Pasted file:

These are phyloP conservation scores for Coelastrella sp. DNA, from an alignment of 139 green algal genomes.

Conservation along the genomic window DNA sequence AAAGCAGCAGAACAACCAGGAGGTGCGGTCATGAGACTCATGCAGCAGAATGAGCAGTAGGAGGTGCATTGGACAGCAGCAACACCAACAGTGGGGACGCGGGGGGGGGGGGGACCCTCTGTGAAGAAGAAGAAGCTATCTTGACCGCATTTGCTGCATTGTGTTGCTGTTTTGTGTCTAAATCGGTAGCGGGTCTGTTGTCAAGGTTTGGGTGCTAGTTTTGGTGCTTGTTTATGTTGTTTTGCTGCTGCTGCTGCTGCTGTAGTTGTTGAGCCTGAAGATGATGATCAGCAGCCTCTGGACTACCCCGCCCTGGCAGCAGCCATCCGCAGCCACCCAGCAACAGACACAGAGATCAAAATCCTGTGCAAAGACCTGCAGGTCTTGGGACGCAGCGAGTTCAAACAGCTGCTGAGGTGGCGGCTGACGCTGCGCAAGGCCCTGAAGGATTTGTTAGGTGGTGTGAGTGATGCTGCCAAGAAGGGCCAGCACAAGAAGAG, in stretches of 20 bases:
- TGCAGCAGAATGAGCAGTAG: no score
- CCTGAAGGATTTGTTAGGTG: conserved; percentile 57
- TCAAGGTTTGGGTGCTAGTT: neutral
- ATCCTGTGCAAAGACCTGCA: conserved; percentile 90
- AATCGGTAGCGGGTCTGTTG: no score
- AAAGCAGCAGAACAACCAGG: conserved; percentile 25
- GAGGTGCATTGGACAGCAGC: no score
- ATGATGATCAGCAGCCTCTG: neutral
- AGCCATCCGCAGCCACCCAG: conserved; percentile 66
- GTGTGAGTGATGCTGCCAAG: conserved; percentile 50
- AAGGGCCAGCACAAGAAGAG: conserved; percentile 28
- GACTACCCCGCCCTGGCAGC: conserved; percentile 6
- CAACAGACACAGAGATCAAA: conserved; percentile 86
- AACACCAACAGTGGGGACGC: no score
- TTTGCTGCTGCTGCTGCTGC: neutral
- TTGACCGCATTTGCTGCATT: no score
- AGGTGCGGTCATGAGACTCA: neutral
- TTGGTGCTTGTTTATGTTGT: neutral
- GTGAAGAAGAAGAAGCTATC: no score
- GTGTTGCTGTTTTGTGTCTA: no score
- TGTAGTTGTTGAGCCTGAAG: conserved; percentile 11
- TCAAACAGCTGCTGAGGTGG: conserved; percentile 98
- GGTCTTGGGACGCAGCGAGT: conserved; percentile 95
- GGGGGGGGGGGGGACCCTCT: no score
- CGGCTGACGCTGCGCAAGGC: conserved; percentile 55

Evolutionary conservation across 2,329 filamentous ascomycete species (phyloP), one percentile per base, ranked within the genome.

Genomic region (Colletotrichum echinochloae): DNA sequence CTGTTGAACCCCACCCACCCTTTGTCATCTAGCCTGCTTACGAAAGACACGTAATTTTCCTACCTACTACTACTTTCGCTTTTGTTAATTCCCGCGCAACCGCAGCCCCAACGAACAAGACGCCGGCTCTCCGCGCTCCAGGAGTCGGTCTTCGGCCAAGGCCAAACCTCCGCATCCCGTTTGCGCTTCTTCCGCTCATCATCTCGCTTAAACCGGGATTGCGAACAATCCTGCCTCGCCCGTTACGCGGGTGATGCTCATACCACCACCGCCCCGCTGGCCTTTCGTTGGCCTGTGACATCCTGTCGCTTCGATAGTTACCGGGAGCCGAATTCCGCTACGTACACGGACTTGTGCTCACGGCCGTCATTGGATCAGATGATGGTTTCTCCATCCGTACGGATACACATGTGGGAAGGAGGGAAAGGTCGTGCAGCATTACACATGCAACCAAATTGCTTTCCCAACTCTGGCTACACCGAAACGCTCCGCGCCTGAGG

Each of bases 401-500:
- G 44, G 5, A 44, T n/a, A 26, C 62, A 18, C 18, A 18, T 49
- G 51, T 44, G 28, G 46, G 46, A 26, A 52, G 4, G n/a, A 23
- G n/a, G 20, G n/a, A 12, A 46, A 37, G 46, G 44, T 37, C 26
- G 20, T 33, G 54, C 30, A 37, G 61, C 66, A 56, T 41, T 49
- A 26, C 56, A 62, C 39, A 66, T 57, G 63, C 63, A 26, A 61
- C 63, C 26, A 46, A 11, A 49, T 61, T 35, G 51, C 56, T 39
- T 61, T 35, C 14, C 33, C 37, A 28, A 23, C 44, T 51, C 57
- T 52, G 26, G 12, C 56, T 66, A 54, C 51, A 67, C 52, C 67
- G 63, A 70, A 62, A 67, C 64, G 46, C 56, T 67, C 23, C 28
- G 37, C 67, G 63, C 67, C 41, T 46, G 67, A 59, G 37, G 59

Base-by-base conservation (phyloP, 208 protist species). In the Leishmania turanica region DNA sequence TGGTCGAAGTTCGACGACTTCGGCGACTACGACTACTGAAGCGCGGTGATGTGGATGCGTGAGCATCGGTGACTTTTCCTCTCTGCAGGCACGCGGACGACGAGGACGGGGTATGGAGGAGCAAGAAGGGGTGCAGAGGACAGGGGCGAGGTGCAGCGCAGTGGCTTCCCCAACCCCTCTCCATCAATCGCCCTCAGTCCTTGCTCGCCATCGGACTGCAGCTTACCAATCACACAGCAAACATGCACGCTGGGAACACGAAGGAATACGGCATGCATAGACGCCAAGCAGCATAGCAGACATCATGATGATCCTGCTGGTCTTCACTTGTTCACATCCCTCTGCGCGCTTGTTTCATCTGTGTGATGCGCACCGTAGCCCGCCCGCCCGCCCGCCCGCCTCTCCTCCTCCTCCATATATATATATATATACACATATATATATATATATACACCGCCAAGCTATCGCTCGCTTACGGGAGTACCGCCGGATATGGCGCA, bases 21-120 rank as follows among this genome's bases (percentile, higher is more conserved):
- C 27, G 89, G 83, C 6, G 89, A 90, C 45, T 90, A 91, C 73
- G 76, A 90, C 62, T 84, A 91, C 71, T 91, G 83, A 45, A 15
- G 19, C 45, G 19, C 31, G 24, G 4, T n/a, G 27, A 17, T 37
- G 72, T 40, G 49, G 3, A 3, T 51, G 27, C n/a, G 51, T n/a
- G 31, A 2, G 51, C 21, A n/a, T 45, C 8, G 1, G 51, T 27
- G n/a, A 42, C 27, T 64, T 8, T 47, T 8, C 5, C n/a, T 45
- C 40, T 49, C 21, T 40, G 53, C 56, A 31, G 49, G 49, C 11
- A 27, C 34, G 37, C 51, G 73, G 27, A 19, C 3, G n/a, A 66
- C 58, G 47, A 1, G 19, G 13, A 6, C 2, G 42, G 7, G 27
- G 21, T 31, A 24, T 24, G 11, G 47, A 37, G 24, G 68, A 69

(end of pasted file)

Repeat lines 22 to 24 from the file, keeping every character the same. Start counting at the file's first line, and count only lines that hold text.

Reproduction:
- GTGTTGCTGTTTTGTGTCTA: no score
- TGTAGTTGTTGAGCCTGAAG: conserved; percentile 11
- TCAAACAGCTGCTGAGGTGG: conserved; percentile 98